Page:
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A comprehensive guide to passing promotional interview to higher ranks in GES

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ASSISTANT DIRECTOR II&I INTERVIEW


INTRODUCTION
The chairperson asks you a question, what brought you here?


First of all let the panel members understand that you saw an advert on the date: DD MM, YYYY. In the school float file requesting for qualify teaching staff to apply for the said position which you did apply and you are invited by the GES council for an interview and that is the reason why you are there. You should have a copy of your invitation letter.
You will be asked to introduce yourself before the panel members. Make sure you follow the sequence of your personal record form when introduction yourself.
Study carefully your Personal records form.
When questions are asked, face the panel or the direction of the questioner.


QUESTIONS AND ANSWERS.

  1. What is the Ministry of Education?
    It is an organization of government that prepares programs and policies of the educational
    system to be implemented by GES. It is headed by a cabinet minister.
    Functions:
     It expense money from the annual budget of the ministry.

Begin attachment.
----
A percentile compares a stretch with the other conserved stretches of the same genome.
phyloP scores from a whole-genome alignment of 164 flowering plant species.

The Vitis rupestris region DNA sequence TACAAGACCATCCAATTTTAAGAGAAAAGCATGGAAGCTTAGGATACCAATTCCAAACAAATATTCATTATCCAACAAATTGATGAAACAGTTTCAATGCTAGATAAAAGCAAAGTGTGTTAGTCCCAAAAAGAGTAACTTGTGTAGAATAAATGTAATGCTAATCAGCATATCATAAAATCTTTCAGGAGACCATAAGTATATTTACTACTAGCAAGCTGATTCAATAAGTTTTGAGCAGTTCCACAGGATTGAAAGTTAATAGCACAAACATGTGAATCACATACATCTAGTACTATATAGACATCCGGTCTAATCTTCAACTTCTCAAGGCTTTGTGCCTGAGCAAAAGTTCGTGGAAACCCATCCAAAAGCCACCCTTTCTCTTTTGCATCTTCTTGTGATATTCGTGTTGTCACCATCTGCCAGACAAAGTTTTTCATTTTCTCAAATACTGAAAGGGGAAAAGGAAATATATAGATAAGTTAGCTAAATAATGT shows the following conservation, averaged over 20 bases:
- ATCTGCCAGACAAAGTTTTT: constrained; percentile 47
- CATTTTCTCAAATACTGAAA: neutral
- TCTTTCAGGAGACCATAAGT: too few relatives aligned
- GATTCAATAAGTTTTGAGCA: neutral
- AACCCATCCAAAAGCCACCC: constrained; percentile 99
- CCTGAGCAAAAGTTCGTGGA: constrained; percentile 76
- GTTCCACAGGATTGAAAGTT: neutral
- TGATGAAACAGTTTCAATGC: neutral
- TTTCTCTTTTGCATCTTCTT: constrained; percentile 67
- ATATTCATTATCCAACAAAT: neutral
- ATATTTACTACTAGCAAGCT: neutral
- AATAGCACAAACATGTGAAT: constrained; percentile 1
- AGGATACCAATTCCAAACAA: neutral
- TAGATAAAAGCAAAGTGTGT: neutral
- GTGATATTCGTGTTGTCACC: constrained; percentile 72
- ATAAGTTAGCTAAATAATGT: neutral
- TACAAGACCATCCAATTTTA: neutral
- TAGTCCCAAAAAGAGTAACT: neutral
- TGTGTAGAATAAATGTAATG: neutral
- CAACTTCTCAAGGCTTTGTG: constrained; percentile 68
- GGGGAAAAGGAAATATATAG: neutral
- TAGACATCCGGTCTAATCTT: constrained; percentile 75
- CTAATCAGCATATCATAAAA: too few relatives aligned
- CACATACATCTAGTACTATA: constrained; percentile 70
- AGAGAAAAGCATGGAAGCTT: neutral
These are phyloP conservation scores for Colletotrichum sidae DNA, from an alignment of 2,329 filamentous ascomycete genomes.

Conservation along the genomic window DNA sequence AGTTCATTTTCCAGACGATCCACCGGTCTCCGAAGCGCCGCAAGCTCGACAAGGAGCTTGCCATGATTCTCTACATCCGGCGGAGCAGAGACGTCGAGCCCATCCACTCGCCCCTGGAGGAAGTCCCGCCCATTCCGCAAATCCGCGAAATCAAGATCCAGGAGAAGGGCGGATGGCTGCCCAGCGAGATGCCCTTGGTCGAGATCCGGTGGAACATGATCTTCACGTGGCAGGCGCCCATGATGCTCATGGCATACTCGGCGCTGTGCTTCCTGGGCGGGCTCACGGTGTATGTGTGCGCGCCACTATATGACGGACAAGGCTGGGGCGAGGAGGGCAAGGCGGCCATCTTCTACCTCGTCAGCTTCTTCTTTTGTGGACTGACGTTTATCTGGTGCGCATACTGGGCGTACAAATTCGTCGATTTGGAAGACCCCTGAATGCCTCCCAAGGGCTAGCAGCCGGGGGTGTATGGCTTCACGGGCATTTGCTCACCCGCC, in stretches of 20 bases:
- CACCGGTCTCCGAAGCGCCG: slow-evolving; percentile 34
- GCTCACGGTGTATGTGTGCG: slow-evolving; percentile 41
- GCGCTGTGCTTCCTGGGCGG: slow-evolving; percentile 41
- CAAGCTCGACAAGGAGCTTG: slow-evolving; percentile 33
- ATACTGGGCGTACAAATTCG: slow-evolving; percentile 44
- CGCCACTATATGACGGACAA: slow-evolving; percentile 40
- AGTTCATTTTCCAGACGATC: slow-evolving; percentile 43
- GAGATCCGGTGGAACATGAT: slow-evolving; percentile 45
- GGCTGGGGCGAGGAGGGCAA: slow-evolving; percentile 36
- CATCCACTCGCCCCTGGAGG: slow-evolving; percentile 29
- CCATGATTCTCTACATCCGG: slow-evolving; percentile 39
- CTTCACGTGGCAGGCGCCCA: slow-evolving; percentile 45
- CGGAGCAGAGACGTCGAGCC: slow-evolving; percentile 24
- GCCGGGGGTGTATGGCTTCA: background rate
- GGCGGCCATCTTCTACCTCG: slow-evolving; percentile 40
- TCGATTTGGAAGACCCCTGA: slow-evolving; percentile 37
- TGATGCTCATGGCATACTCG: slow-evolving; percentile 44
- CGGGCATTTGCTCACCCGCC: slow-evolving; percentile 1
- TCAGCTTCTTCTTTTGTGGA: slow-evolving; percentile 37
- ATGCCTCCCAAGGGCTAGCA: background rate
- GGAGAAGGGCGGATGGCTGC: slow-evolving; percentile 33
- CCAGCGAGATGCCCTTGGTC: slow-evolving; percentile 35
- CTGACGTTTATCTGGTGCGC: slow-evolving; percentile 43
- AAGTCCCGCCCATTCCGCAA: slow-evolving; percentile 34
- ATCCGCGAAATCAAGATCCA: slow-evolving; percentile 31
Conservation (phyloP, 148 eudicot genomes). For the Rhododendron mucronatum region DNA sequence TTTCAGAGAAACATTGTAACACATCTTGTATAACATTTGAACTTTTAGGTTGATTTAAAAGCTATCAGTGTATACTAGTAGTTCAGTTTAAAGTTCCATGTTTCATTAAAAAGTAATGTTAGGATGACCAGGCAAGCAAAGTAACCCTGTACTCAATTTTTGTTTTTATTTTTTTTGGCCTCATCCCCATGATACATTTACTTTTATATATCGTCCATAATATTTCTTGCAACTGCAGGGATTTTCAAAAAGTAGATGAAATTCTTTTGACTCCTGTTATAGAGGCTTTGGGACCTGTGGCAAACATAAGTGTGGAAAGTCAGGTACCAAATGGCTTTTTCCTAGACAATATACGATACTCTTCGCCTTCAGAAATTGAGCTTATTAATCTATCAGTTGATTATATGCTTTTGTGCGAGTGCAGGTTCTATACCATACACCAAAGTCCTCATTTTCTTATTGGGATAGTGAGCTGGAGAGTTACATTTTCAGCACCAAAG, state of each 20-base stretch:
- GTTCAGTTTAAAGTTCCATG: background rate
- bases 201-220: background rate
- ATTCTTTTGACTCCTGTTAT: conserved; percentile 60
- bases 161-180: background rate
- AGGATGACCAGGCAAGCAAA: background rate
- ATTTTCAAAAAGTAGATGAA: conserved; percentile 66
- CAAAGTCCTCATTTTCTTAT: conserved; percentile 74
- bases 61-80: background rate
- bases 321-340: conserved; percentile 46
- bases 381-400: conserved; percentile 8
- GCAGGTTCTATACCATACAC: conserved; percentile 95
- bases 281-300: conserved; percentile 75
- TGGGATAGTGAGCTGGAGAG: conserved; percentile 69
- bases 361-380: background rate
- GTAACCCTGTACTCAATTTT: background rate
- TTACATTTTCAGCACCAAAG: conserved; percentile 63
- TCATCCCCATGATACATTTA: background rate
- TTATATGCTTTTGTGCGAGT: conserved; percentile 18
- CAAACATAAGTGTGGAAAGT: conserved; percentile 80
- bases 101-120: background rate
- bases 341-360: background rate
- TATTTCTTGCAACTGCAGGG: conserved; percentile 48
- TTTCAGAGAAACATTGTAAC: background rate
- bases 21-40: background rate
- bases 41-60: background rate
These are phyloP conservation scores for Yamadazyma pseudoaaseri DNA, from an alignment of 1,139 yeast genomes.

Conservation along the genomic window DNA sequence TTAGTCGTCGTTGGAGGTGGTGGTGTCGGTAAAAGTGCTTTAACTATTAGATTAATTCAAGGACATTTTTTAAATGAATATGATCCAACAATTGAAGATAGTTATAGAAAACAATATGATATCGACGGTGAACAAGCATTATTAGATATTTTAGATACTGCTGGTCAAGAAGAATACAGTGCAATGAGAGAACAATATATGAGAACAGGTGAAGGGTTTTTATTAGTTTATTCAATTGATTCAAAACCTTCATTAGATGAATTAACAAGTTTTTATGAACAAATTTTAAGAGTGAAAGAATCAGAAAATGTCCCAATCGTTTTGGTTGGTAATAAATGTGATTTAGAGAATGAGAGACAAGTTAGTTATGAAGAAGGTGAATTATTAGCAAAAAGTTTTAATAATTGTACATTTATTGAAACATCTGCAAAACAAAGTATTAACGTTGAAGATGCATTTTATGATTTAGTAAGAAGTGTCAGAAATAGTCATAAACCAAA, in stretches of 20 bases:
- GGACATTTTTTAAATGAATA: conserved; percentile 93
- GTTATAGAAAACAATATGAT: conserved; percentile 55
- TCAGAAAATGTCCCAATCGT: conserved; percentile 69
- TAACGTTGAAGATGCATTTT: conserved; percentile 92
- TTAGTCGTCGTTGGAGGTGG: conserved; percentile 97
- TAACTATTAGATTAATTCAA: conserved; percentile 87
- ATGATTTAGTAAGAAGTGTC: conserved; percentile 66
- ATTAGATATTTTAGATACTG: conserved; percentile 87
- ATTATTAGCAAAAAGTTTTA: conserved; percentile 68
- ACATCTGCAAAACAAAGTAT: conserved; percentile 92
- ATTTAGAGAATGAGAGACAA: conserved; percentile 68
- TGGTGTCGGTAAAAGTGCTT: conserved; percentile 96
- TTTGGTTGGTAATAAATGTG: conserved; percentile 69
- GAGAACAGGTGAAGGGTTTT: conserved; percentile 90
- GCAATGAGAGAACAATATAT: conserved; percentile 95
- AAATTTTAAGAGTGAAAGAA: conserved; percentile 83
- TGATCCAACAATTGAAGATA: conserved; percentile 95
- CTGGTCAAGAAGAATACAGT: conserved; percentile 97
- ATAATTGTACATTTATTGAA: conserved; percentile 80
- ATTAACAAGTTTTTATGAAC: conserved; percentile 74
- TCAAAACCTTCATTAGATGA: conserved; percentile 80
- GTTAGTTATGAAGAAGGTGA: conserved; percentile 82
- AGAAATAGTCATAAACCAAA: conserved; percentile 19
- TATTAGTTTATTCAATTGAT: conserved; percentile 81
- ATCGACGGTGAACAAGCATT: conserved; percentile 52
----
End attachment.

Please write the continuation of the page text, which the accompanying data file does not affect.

 The ministry monitors and supervises the programs and policies that it passes on to the GES and other agencies.
     The ministry is responsible for the training of Human resource Persons.  They also provide logistics to GES.
  2. Mention five agencies of the Ministry of Education.
     Ghana Education Service
     Non- formal Education
     National service scheme
     Ghana library board
     West African Examination Council
     Nugochi memorial research institute
     Ghana academy of science
     Ghana museum and monuments board  National council for higher education.
  3. As a Headmaster of a school, what meetings are supposed to take place in your school?
     Staff meetings
     Parent Teacher Association meetings
     SMC meetings
     Board of governors meetings
     Procurement Board meetings
     Emergency meetings
     SRC/Prefectorial meetings
     Club meetings
     GNAT/NAGRAT/GNATLAS meeting
     Academic board meetings
     Disciplinary committee meetings
     Welfare meetings
  4. What are the functions of the GES Council?
     The council supervise and monitors the activities of GES on behave of Ministry of Education
     They organize promotion interviews from Assistant Director II to Director.
     They serve as a link between GES and MOE
     They are the only authority that can sanction a teacher
     They advices government and MOE on educational policies
     They also ensure the implementation of the functions of the service
     They submit to the Ministry the recommendations for pre-tertiary educational policies and programs
  5. What is the composition of the GES Council?
     Public service commission
     An eminent educationist
     An eminent citizen
     A representative of the Christian council
     A representative of TEWU
     A representative of the National council for tertiary education
     GNAT representative
     Chief Director of the MOE